Jon D. Perenack and Shahrouz Zarrabi
Department of Oral and Maxillofacial Surgery, Louisiana State University Health Sciences Center, New Orleans, Louisiana, USA
Procedures aimed at improving the form and/or function of the nose and associated structures.
- Septal deformity: deviated nasal septum, bone spurs, and internal and external nasal valve deformities
- Intranasal abnormalities: turbinate hypertrophy, septal perforations, synechiae, and intranasal pathology
- Upper nose deformities: high or low dorsal hump, lateral dorsal hump, elongated nose, thin or broad nasal dorsum, and nasal deviations
- Lower nose deformities: poorly defined nasal tip, nasal tip deviation, over– or underprojection of the nasal tip, large or asymmetrical nostrils, and excessive columella show
- Posttraumatic deformities: crooked nose and saddle nose deformities
- Revision rhinoplasty: undesired cosmetic result from prior rhinoplasty
- Uncontrolled systemic illness
- Large septal perforations
- Unstable nasal support structures secondary to trauma
- Multiply operated rhinoplasty patient with a scarred or avascular skin–soft tissue envelope (S-STE)
- Heavy smoker
- Psychological disorders, such as body dysmorphic disorder, depression, and personality disorders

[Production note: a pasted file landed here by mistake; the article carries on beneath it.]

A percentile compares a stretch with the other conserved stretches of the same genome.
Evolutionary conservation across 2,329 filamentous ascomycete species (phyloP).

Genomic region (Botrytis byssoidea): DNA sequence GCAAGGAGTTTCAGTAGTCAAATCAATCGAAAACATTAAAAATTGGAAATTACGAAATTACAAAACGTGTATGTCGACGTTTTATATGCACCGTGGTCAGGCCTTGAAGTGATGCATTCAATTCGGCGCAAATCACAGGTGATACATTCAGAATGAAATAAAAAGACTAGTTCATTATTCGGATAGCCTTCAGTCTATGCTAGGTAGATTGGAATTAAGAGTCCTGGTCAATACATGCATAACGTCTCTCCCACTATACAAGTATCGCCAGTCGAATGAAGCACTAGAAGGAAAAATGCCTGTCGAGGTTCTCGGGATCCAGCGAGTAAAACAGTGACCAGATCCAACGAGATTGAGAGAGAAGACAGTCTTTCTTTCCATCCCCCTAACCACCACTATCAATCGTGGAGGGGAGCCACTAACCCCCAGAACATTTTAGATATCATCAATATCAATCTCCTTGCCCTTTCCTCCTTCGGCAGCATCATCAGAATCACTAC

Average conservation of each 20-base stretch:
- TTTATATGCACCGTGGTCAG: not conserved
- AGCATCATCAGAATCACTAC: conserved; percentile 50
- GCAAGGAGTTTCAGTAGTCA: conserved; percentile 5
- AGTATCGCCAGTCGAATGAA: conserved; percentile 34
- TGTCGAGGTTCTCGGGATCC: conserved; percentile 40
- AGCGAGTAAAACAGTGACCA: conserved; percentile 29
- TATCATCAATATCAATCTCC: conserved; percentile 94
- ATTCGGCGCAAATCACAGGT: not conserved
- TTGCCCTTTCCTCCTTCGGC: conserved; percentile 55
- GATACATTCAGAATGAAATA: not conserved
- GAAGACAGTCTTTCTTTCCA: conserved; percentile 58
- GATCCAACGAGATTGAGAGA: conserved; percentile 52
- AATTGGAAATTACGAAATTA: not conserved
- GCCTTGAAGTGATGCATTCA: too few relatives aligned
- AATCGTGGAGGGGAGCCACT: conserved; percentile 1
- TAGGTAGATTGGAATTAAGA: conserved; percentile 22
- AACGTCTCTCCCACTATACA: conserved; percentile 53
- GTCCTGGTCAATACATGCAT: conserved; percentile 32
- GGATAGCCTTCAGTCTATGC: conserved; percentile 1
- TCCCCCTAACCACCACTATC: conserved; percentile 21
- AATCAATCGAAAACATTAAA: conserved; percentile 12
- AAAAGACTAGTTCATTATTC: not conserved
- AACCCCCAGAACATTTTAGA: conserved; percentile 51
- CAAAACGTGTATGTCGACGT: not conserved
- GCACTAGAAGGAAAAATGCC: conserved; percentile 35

- Membranous septum: The portion of the septum located between the cartilaginous septum and the columella.
- Nasal septum: The nasal septum is a combined bony and cartilaginous structure that separates the nasal vault into two halves, provides support to the nasal tip, and stabilizes the upper and lower lateral cartilages (LLC). The anterior aspect of the nasal septum is cartilaginous, and the posterior and cephalic aspect of the nasal septum is osseous. The cartilaginous septum is quadrangular in shape and is fused to the paired upper lateral cartilages (ULC) dorsally and to the anterior nasal spine and maxillary crest anteriorly and inferiorly. The osseous septum is composed of the bones of the vomer and the perpendicular plate of the ethmoid. The vomer bone articulates with the posterior maxillary crest. The perpendicular plate of the ethmoid articulates with the nasal bones, frontal bone, and cribriform plate.
- Caudal septoplasty: Procedures performed to address the deviated cartilaginous portion of the nasal septum to improve obstructive nasal breathing, correct cosmetic deformities or deviations, and/or harvest a section of cartilage for adjunctive grafting procedures. A large quantity of cartilage may be harvested from the central cartilaginous septum (quadrangular resection). It is paramount to leave at least a 10 mm dorsal and caudal cartilaginous strut (Figure 42.1) for support of the nasal complex. During revision rhinoplasty, if the septum has been previously harvested, alternative sites for cartilage harvesting include the conchal bowl of the ear and the costochondral cartilage obtained from the sixth and seventh ribs.